Written by Patricia Briggs
Published January, 2006 by Ace
Genres: Adult, Werewolves / Shifters
Purchase: The Book Depository | Bookworld | Booktopia
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Mercy Thompson's sexy next next-door neighbor is a werewolf. She's tinkering with a VW bus that happens to belong to a vampire. But then, Mercy Thompson is not exactly normal herself...
Mercy is a shapeshifter, and though she was raised by werewolves, she can never be one of them, especially after the pack ran her off for having a forbidden love affair. So she's turned her talent for fixing cars into a business and now runs a one-woman mechanic shop in the Tri-Cities area of Washington State.
But Mercy's two worlds are colliding. A half-starved teenage boy arrives at her shop looking for work, only to reveal that he's a newly Changed werewolf - on the run and desperately trying to control his animal instincts. Mercy asks her neighbor Adam Hauptman, the Alpha of the local werewolf pack, for assistance.
But Mercy's act of kindness has unexpected consequences that leave her no choice but to seek help from those she once considered family - the werewolves who abandoned her...
Moon Called was exactly what I was in the mood for: a gritty urban fantasy with werewolves, vampires – the whole shebang. Reminiscent of Charlaine Harris and Laurell K. Hamilton, Patricia Briggs delivers a fast-paced, supernatural mystery that delivers exactly what you’d expect.
“Hard truths can be dealt with, triumphed over, but lies will destroy your soul.”
Reading Moon Called was an experience. A very nostalgic one. Back in 2007-2008, I went on a urban fantasy binge. Unless it had vampires of werewolves, I wouldn’t read it. I managed to devour more than the average person before becoming slightly sick of the genre and moved on, focusing more on Young Adult and a broader spectrum of genres. So, needless to say, stepping back into something akin to all those books I read back then was like coming home. Moon Called, the first in the Mercy Thompson series was written in 2006 – a magical time for urban fantasy in my books.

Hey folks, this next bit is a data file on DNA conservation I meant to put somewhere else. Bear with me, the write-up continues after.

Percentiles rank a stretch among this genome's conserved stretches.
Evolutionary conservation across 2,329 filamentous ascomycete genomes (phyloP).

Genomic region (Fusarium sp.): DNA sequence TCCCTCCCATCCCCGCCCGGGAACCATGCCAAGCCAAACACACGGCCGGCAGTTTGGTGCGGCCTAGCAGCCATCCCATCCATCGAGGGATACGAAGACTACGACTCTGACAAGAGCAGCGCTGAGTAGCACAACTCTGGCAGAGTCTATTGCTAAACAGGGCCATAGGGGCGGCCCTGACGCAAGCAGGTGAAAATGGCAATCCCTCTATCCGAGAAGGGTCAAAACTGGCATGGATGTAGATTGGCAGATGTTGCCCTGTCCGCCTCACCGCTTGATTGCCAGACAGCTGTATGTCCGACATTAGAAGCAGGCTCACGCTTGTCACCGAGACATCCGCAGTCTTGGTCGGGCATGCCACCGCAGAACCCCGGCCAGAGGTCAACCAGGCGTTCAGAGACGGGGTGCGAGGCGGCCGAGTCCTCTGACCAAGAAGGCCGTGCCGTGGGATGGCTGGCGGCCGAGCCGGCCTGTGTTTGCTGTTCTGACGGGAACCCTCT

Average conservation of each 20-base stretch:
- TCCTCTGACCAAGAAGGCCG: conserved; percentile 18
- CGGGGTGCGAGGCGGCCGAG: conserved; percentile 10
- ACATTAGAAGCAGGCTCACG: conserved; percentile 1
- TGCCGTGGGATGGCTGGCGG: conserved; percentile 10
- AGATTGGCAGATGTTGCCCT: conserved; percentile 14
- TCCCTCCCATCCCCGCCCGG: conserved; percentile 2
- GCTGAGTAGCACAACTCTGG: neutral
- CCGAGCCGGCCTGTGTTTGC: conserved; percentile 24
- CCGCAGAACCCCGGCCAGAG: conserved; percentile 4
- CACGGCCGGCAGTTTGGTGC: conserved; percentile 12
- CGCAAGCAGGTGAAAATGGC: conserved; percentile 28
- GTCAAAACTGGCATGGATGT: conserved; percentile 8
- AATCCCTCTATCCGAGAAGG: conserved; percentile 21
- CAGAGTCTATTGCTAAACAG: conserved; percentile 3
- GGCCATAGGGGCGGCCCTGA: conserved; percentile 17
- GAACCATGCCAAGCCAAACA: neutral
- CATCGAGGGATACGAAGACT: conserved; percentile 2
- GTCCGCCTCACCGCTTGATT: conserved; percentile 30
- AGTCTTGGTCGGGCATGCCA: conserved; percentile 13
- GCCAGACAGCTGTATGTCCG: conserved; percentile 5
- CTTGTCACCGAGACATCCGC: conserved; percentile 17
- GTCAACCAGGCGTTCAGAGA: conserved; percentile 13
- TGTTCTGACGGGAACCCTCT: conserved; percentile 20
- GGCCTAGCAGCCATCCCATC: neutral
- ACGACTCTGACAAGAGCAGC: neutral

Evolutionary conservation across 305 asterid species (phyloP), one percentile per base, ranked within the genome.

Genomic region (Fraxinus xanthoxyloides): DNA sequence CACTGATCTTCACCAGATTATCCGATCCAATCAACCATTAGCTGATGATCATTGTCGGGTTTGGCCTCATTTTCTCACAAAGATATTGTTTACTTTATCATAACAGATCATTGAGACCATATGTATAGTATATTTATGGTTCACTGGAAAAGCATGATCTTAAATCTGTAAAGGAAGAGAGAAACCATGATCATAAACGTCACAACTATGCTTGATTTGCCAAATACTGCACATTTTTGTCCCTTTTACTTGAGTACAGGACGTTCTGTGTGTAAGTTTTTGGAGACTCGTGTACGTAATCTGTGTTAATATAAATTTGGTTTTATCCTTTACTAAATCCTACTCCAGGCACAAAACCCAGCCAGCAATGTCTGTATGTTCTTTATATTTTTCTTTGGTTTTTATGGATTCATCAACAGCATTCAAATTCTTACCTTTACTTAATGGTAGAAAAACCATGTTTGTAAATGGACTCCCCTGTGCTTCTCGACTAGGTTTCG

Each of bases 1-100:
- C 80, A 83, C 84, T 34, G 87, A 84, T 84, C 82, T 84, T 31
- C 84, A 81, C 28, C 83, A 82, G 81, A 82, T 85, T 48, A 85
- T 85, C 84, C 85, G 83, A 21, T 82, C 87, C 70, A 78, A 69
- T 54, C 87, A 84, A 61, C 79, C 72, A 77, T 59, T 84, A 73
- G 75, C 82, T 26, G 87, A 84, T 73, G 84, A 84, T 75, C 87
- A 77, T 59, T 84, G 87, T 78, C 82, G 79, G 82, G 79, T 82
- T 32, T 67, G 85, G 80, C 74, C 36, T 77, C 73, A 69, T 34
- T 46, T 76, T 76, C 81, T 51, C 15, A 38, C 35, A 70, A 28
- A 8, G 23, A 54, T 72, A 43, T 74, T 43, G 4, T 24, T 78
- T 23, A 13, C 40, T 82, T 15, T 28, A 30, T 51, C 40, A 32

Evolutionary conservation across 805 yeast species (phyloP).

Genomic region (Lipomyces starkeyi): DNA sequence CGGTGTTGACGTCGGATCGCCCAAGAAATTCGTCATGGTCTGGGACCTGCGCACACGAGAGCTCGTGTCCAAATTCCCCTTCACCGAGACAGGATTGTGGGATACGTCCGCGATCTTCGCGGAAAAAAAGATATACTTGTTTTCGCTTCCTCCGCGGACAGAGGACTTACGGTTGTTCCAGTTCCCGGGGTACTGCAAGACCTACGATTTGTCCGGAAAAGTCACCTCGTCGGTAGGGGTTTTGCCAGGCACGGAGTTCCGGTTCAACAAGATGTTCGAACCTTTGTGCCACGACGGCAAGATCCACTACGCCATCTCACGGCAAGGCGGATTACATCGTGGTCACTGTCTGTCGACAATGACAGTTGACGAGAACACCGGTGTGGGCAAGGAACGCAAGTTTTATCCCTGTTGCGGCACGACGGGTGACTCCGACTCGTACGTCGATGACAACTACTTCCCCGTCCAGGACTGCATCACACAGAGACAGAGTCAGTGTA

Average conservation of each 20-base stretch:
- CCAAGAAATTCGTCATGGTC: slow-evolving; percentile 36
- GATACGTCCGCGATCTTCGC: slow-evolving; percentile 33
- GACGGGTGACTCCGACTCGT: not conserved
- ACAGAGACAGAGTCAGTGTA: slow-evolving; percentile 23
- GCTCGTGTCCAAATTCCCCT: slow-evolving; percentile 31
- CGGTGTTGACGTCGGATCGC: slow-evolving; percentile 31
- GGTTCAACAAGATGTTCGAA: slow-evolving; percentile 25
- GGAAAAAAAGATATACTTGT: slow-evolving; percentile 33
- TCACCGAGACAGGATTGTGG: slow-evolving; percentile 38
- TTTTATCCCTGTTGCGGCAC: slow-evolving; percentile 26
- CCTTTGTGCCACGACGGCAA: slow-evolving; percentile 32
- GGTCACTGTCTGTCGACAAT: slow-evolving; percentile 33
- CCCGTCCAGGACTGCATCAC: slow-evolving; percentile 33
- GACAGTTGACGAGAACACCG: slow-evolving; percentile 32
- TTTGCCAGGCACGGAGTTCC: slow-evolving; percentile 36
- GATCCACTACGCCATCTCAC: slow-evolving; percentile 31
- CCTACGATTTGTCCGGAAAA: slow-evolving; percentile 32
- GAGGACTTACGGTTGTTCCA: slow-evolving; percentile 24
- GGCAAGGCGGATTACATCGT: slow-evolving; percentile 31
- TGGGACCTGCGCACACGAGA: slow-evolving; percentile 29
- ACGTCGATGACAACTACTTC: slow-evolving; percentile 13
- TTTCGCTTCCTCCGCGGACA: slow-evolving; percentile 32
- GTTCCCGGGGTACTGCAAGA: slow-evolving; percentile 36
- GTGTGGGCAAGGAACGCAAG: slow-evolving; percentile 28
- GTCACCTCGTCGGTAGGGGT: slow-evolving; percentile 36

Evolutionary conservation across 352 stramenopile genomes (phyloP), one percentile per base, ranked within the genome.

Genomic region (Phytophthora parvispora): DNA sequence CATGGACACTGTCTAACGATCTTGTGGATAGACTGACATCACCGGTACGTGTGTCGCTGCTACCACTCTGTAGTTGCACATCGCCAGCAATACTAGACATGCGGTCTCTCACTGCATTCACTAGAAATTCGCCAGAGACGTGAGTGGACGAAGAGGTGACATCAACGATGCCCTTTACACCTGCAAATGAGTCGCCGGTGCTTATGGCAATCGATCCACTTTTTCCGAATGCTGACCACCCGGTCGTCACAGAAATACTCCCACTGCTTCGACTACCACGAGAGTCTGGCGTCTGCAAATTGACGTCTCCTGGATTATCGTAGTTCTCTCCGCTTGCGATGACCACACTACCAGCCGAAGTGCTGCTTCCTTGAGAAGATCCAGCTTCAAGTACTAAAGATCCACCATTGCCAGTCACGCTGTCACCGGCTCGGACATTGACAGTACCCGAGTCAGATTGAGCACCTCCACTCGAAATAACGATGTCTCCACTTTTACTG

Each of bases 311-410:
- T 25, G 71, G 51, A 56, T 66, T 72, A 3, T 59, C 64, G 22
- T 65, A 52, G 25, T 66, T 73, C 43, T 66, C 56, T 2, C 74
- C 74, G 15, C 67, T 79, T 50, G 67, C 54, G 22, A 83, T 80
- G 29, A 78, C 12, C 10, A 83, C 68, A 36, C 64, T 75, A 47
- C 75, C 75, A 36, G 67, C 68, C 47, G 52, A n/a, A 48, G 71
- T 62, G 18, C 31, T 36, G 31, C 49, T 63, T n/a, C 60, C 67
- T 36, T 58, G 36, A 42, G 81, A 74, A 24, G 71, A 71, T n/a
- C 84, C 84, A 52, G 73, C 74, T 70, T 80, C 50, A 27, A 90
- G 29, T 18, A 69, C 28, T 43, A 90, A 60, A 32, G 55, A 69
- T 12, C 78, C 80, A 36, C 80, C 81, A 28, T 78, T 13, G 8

When you talk ‘werewolves’ in urban fantasy, pretty much every reader instantly says ‘Patricia Briggs!’ When I began craving a supernatural-esque mystery (you know the ones: pack politics. strong heroine, a touch of vampires/overdone creatures, etc) I knew I couldn’t put it off any longer. Moon Called and the Mercy Thompson series in general has been taunting me for years, always on my TBR pile but never actually doing anything else…
I was immediately drawn in to the story within the first few pages. Like I said, it was exactly what I wanted. A straightforward urban fantasy with a good dose of mystery, crime and supernatural creatures doing supernatural things.
Our heroine, Mercy, is a female mechanic. She’s pretty handy in sticky situations, and not afraid to dive right in when it comes to defending those who need her help. Not merely a werewolf, Mercy is a ‘skinwalker’ of sorts – she can change into a coyote at will. It has its ups and downs. Although she can shapeshift, she doesn’t get the super strength of her werewolf cousins while in human form. I was pleasantly surprised to see that, although the only one of her kind so far, Mercy wasn’t treated as a ‘special snowflake’. She kind of treats her situation as if it were something she just had to embrace and deal with. I really appreciated that. Though this could change in future books, at the moment I’m super psyched Mercy isn’t some ‘prophesised’ saviour figure.